Senators Hold 'Y2K Day'

An important measure was passed Tuesday, during the Senate "Y2K Day". It was a day set aside to focus on ways to help small businesses cope with Year 2000 computer crashes, while a special Senate panel released its Y2K report.

The "Y2K Day" was meant to inform people about the potential computer problems that could arise at the turn of the millenium.

The Senate voted 99-0 Tuesday on a measure sponsored by Sen. Christopher Bond, R-Mo., that would require the Small Business Administration to guarantee loans for businesses trying to fix their own computers or Y2K problems of their suppliers, customers or financial institutions that put them at risk.

The future of the measure is still uncertain because the legislation still has to pass in the House before it becomes law. "The outlook is not good," Bond said. "Many small companies have not yet begun to realize how much of a problem Y2K failures could be for them."

Under the legislation, the SBA is expected to guarantee about $500 million in loans through the end of the program on Dec. 31, 2000.
Studies have concluded that up to 750,000 small businesses could be severely hurt or be forced to shut down because of the glitch.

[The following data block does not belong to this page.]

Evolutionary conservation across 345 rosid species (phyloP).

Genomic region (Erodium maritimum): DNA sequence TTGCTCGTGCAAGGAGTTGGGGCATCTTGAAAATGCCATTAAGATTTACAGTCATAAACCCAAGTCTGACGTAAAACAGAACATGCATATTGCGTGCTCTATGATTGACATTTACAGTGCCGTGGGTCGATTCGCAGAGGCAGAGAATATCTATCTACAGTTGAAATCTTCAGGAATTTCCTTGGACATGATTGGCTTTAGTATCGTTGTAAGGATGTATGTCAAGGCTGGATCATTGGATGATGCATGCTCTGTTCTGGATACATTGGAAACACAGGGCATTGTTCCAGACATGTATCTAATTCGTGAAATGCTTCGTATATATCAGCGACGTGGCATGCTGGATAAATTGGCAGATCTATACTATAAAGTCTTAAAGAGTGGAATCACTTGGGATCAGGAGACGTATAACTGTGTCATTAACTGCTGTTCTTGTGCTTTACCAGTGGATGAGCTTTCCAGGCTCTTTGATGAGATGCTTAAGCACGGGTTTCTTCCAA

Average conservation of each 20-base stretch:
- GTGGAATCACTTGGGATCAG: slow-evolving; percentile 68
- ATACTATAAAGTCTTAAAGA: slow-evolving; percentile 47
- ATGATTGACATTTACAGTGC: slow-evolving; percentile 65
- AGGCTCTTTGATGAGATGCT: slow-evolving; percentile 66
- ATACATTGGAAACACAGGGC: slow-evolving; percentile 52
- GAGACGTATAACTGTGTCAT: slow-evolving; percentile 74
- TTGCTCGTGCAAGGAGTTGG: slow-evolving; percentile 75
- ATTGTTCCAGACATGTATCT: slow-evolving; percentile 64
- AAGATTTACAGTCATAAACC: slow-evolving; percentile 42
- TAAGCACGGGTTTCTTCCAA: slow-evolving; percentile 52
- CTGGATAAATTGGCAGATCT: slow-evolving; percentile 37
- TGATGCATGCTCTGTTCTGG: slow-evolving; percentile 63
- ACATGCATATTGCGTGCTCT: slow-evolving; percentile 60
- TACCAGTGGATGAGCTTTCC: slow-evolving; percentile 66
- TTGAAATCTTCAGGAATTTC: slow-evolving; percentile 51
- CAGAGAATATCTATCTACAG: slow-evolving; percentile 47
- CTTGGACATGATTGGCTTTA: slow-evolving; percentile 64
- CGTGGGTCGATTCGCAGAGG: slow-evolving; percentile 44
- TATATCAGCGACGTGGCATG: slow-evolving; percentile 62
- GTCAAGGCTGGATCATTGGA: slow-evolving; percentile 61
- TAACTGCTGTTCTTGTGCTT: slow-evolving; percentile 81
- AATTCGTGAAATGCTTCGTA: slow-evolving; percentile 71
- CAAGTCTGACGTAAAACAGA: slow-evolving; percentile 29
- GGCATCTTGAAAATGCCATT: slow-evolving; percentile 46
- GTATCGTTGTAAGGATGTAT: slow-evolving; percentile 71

The Y2K issue affects computers that can't differentiate between the year 2000 and the year 1900. In such machines years are only indicated by their last 2 digits, so 1900 and 2000 looks exactly the same to them.

The authors of the special Senate panel report, Sens. Bob Bennett, R-Utah, and Christopher Dodd, D-Conn., wrote in a letter to their colleagues last week that all sectors of the economy "are at risk, including public utilities, health care, telecommunications, transportation, banking and finance, commerce and small business and national security."

One major concern, the report says, is that 90 percent of doctors haven't fixed their computers and could temporarily lose medical records and smaller hospitals may not be fully prepared for possible shutdowns in medical devices such as dialysis machines.

Representatives of the food industry brought good news, however, assuring that they would have adequate food supplies on Jan. 1.

Michael Heschel of The Kroger Co. said the supermarket chain usually has 35-36 days of inventory in its stores and "we believe, therefore, unless there is widespread hoarding or excessive stockpiling, Jan. 1, 2000, will be a routine shopping day."

The Senate Judiciary Committee on Monday took up a more controversial bill, a measure sponsored by Sens. Orrin Hatch, R-Utah, and Dianne Feinstein, D-Calif., which would limit lawsuits arising from Y2K breakdowns.

The bill has strong backing from the business community, which warns that Y2K problems could result in up to $1 trillion in lawsuits. But the administration, backed by trial lawyers, has blocked all previous efforts by the GOP-led Congress to reduce punitive damages in product liability cases.